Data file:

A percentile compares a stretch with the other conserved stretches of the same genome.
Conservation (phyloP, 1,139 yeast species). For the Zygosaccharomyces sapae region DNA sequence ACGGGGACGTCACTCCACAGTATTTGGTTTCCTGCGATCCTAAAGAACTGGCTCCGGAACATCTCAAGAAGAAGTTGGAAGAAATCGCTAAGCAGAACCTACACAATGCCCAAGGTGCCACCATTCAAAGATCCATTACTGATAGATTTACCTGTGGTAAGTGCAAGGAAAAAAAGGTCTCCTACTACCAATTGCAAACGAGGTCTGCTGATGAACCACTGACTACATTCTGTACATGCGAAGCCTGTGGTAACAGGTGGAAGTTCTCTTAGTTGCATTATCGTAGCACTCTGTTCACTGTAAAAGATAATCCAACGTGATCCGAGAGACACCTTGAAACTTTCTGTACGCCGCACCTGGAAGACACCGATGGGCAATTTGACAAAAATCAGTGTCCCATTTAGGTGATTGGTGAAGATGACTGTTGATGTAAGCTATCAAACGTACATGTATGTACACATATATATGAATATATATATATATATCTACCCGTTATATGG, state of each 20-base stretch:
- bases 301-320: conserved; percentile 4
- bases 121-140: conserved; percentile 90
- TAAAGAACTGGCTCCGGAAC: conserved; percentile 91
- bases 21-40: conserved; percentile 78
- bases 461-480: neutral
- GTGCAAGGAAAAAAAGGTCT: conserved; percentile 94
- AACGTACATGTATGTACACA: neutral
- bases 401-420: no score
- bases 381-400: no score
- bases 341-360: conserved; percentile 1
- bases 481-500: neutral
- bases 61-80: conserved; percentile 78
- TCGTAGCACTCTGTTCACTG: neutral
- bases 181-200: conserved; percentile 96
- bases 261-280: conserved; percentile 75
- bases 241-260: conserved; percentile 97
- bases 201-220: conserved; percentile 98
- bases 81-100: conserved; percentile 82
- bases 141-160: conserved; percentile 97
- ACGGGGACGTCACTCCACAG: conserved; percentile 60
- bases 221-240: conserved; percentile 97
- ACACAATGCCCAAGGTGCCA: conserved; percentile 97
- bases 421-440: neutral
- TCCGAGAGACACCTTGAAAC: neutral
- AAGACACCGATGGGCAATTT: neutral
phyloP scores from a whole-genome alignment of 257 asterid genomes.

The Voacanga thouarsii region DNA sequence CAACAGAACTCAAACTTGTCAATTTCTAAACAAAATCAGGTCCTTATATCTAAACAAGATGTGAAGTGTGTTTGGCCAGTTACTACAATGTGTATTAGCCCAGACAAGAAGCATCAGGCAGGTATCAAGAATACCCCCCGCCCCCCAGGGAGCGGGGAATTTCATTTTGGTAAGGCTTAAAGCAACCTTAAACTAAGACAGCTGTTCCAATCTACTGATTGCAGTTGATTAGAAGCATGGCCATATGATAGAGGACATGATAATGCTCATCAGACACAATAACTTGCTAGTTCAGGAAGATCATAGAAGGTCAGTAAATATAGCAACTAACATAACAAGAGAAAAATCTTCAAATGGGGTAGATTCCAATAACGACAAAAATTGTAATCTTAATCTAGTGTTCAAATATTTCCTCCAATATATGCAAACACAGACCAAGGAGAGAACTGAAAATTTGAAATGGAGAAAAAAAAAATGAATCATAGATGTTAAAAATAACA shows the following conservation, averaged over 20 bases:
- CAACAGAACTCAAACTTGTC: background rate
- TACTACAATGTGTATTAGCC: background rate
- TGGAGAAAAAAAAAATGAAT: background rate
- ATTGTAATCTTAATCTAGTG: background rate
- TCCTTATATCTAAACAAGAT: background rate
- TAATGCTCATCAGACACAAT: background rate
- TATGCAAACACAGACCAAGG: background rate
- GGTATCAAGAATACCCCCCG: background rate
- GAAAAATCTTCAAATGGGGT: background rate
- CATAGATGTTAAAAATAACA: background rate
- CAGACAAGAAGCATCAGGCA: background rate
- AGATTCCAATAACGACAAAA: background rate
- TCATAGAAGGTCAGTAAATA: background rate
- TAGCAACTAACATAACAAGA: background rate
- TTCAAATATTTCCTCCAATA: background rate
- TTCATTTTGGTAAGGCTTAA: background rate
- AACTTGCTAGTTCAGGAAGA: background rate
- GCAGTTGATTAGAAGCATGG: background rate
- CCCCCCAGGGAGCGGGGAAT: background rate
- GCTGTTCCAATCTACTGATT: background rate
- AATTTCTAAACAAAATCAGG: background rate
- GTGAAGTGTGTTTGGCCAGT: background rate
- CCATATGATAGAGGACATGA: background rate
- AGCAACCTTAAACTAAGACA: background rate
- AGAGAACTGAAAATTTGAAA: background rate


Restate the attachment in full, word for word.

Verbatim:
A percentile compares a stretch with the other conserved stretches of the same genome.
Conservation (phyloP, 1,139 yeast species). For the Zygosaccharomyces sapae region DNA sequence ACGGGGACGTCACTCCACAGTATTTGGTTTCCTGCGATCCTAAAGAACTGGCTCCGGAACATCTCAAGAAGAAGTTGGAAGAAATCGCTAAGCAGAACCTACACAATGCCCAAGGTGCCACCATTCAAAGATCCATTACTGATAGATTTACCTGTGGTAAGTGCAAGGAAAAAAAGGTCTCCTACTACCAATTGCAAACGAGGTCTGCTGATGAACCACTGACTACATTCTGTACATGCGAAGCCTGTGGTAACAGGTGGAAGTTCTCTTAGTTGCATTATCGTAGCACTCTGTTCACTGTAAAAGATAATCCAACGTGATCCGAGAGACACCTTGAAACTTTCTGTACGCCGCACCTGGAAGACACCGATGGGCAATTTGACAAAAATCAGTGTCCCATTTAGGTGATTGGTGAAGATGACTGTTGATGTAAGCTATCAAACGTACATGTATGTACACATATATATGAATATATATATATATATCTACCCGTTATATGG, state of each 20-base stretch:
- bases 301-320: conserved; percentile 4
- bases 121-140: conserved; percentile 90
- TAAAGAACTGGCTCCGGAAC: conserved; percentile 91
- bases 21-40: conserved; percentile 78
- bases 461-480: neutral
- GTGCAAGGAAAAAAAGGTCT: conserved; percentile 94
- AACGTACATGTATGTACACA: neutral
- bases 401-420: no score
- bases 381-400: no score
- bases 341-360: conserved; percentile 1
- bases 481-500: neutral
- bases 61-80: conserved; percentile 78
- TCGTAGCACTCTGTTCACTG: neutral
- bases 181-200: conserved; percentile 96
- bases 261-280: conserved; percentile 75
- bases 241-260: conserved; percentile 97
- bases 201-220: conserved; percentile 98
- bases 81-100: conserved; percentile 82
- bases 141-160: conserved; percentile 97
- ACGGGGACGTCACTCCACAG: conserved; percentile 60
- bases 221-240: conserved; percentile 97
- ACACAATGCCCAAGGTGCCA: conserved; percentile 97
- bases 421-440: neutral
- TCCGAGAGACACCTTGAAAC: neutral
- AAGACACCGATGGGCAATTT: neutral
phyloP scores from a whole-genome alignment of 257 asterid genomes.

The Voacanga thouarsii region DNA sequence CAACAGAACTCAAACTTGTCAATTTCTAAACAAAATCAGGTCCTTATATCTAAACAAGATGTGAAGTGTGTTTGGCCAGTTACTACAATGTGTATTAGCCCAGACAAGAAGCATCAGGCAGGTATCAAGAATACCCCCCGCCCCCCAGGGAGCGGGGAATTTCATTTTGGTAAGGCTTAAAGCAACCTTAAACTAAGACAGCTGTTCCAATCTACTGATTGCAGTTGATTAGAAGCATGGCCATATGATAGAGGACATGATAATGCTCATCAGACACAATAACTTGCTAGTTCAGGAAGATCATAGAAGGTCAGTAAATATAGCAACTAACATAACAAGAGAAAAATCTTCAAATGGGGTAGATTCCAATAACGACAAAAATTGTAATCTTAATCTAGTGTTCAAATATTTCCTCCAATATATGCAAACACAGACCAAGGAGAGAACTGAAAATTTGAAATGGAGAAAAAAAAAATGAATCATAGATGTTAAAAATAACA shows the following conservation, averaged over 20 bases:
- CAACAGAACTCAAACTTGTC: background rate
- TACTACAATGTGTATTAGCC: background rate
- TGGAGAAAAAAAAAATGAAT: background rate
- ATTGTAATCTTAATCTAGTG: background rate
- TCCTTATATCTAAACAAGAT: background rate
- TAATGCTCATCAGACACAAT: background rate
- TATGCAAACACAGACCAAGG: background rate
- GGTATCAAGAATACCCCCCG: background rate
- GAAAAATCTTCAAATGGGGT: background rate
- CATAGATGTTAAAAATAACA: background rate
- CAGACAAGAAGCATCAGGCA: background rate
- AGATTCCAATAACGACAAAA: background rate
- TCATAGAAGGTCAGTAAATA: background rate
- TAGCAACTAACATAACAAGA: background rate
- TTCAAATATTTCCTCCAATA: background rate
- TTCATTTTGGTAAGGCTTAA: background rate
- AACTTGCTAGTTCAGGAAGA: background rate
- GCAGTTGATTAGAAGCATGG: background rate
- CCCCCCAGGGAGCGGGGAAT: background rate
- GCTGTTCCAATCTACTGATT: background rate
- AATTTCTAAACAAAATCAGG: background rate
- GTGAAGTGTGTTTGGCCAGT: background rate
- CCATATGATAGAGGACATGA: background rate
- AGCAACCTTAAACTAAGACA: background rate
- AGAGAACTGAAAATTTGAAA: background rate